- divisions of science
- life sciences: biology, botany, zoology, anatomy, physiology
- physical sciencies: physics, chemistry, engineering
- earth sciencies: geology, oceanography, meteorology, astronomy
- atmosphere, climate, temperature, wind, low and high pressure, fronts, thermals
- storms, hurricanes, tornadoes, humidity
- precipitation: fog, rain, snow, sleet, hail
- motions of visible celestial objects
- solar motions: ecliptic, solar day, solar year and annual motion
- lunar motions: orbit, nodes, eclipses, tides
- annual motions: constellations, celestial and alt-azimuth coordinate systems
- planetary motions: retrograde, prograde
- mathematical tools:
- counting, measuring, units, accuracy, error, base and derived quantities
- mathematical analysis: proportion, periodicity
- states (gas, liquid, solid, Bose-Einstein, plasma)
- matter characteristics: mass, volume, weight, density, plasticity, conductivity
- matter types: elements, compounds, substances and mixtures
- distance, displacement, speed, velocity, acceleration
- rates and limits
- Ptolmaic astronomy
- deferent, epicycle, eccentric, equant
- life forms
- classification: vertebrates - fish, amphibians, reptiles, birds, mammals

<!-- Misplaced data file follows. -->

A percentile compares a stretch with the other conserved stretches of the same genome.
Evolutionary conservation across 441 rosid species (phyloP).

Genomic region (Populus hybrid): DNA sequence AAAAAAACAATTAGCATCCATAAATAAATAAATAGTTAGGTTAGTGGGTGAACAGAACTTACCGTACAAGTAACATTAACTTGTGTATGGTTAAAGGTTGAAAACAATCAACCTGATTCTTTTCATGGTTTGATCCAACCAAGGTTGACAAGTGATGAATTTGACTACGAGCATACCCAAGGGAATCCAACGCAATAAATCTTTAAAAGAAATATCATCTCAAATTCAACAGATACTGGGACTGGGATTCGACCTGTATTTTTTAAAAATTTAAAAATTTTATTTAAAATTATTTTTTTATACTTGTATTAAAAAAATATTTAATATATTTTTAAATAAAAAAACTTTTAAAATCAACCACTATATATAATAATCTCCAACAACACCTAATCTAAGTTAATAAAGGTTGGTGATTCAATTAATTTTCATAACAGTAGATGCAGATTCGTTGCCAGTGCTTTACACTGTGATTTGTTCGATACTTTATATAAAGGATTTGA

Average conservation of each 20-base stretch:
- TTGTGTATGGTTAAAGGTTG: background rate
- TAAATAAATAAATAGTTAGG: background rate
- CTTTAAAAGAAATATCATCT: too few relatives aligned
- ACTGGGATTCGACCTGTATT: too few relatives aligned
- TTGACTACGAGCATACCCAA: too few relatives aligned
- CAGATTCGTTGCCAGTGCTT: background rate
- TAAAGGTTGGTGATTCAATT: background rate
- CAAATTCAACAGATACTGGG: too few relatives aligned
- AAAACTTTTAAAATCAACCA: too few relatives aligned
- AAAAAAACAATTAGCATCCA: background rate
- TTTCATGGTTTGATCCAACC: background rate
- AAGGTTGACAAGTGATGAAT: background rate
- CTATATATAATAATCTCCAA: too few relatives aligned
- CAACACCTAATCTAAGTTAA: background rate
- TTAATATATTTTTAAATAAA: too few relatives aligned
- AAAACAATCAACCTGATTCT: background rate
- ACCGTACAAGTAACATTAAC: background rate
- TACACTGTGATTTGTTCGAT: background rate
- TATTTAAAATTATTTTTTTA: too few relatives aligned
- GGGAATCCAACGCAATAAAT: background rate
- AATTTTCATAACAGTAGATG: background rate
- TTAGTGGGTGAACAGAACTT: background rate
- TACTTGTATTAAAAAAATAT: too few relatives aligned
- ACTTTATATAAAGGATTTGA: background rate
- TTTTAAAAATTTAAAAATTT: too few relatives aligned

- classification: invertebrates - sponges, cnidarians, flatworms, roundworms, mollusks, segmented worms, arthropods, echinoderms
- organ systems: circulatory, respiratory, integumentary, digestive, endocrine, immune, muscular, nervous, reproductive, skeletal, excretory
- classification: plants - (fungi), bryophytes, ferns, gymnosperms, angiosperms
- wave motion
- types: longitudinal vs. transverse; lasers
- wave properties: wave frequency, wavelength, amplitude
- wave phenomena: Doppler effect
- wave speed = frequency * wavelength
- light and optics
- types of interaction with surfaces: reflection, refraction
- transmission: what happens to light entering a denser medium
- types of lenses: concave lens, convex lens
- translucent, transparent, opaque
- shadows: penumbra, umbra
- paint and light: color subtraction
- focus point, length of a lens
- microscope: compound and simple
- considerations of lenses: chromatic aberration, resolution
- animal anatomy and physiology
- tissue types: epithelial, connective, nervous, muscle
- skeletal structures: exoskeleton, endoskeleton
- major bones of the torso, limbs, and head:....look these up!
- joints: ball-and-socket, hinge, fixed (human skeleton)
- muscle types: smooth, voluntary, cardiac